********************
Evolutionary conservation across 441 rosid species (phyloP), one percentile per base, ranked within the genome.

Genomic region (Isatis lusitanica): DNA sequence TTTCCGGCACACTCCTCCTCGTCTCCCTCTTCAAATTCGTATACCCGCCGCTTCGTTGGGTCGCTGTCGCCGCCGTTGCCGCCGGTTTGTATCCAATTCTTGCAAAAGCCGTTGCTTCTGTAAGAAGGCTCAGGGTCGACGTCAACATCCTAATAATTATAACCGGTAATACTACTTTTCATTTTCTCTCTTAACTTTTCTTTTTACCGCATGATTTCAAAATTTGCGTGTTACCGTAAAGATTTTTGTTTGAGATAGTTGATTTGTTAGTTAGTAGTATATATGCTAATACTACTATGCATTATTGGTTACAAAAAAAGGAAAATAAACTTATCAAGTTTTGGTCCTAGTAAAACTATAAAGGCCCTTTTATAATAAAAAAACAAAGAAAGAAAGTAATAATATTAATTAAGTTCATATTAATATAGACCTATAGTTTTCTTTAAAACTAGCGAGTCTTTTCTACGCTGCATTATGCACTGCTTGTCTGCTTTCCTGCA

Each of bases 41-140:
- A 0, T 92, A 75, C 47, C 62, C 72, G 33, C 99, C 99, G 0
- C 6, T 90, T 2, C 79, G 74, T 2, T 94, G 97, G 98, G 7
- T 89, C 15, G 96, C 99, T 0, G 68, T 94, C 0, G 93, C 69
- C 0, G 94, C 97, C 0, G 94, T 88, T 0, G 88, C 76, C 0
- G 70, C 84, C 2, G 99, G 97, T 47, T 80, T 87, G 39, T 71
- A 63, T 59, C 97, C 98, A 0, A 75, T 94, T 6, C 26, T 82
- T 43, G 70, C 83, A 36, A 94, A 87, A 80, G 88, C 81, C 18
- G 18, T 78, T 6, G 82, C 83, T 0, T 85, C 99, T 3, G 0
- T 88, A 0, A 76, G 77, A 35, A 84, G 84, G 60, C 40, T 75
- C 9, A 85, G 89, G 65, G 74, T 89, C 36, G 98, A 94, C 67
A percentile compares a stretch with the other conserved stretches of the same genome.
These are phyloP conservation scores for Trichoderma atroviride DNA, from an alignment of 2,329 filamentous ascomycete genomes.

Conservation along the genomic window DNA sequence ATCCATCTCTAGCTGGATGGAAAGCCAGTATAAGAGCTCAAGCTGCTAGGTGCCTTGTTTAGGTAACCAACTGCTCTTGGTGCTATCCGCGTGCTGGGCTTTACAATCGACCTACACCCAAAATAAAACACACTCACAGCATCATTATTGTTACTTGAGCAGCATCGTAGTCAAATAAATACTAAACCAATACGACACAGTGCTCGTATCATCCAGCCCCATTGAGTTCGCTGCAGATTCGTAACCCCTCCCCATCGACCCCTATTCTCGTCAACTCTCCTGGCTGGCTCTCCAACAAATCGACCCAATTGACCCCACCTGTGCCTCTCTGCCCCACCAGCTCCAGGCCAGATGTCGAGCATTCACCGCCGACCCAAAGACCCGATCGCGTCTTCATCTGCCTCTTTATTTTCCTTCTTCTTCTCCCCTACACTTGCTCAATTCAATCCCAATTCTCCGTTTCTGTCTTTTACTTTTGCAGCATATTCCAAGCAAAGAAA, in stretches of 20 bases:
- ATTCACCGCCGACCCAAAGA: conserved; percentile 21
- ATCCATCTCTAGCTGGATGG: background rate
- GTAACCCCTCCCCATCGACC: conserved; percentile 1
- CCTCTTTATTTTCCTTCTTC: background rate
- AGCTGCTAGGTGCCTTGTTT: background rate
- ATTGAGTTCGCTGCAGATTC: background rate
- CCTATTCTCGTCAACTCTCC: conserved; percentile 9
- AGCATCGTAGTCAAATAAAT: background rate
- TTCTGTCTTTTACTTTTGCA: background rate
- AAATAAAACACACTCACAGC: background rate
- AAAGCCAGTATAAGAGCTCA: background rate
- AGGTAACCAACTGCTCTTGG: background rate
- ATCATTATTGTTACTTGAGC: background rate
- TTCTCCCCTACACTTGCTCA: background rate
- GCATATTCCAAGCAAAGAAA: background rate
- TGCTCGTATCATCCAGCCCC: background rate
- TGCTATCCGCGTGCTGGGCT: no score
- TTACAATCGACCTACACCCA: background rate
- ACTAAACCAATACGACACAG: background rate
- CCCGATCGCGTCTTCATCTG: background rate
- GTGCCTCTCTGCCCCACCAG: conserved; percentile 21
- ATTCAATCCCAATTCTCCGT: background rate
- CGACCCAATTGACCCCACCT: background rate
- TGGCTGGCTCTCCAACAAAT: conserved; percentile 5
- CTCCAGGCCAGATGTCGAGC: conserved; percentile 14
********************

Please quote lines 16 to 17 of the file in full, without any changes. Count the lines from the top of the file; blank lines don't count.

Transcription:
Conservation along the genomic window DNA sequence ATCCATCTCTAGCTGGATGGAAAGCCAGTATAAGAGCTCAAGCTGCTAGGTGCCTTGTTTAGGTAACCAACTGCTCTTGGTGCTATCCGCGTGCTGGGCTTTACAATCGACCTACACCCAAAATAAAACACACTCACAGCATCATTATTGTTACTTGAGCAGCATCGTAGTCAAATAAATACTAAACCAATACGACACAGTGCTCGTATCATCCAGCCCCATTGAGTTCGCTGCAGATTCGTAACCCCTCCCCATCGACCCCTATTCTCGTCAACTCTCCTGGCTGGCTCTCCAACAAATCGACCCAATTGACCCCACCTGTGCCTCTCTGCCCCACCAGCTCCAGGCCAGATGTCGAGCATTCACCGCCGACCCAAAGACCCGATCGCGTCTTCATCTGCCTCTTTATTTTCCTTCTTCTTCTCCCCTACACTTGCTCAATTCAATCCCAATTCTCCGTTTCTGTCTTTTACTTTTGCAGCATATTCCAAGCAAAGAAA, in stretches of 20 bases:
- ATTCACCGCCGACCCAAAGA: conserved; percentile 21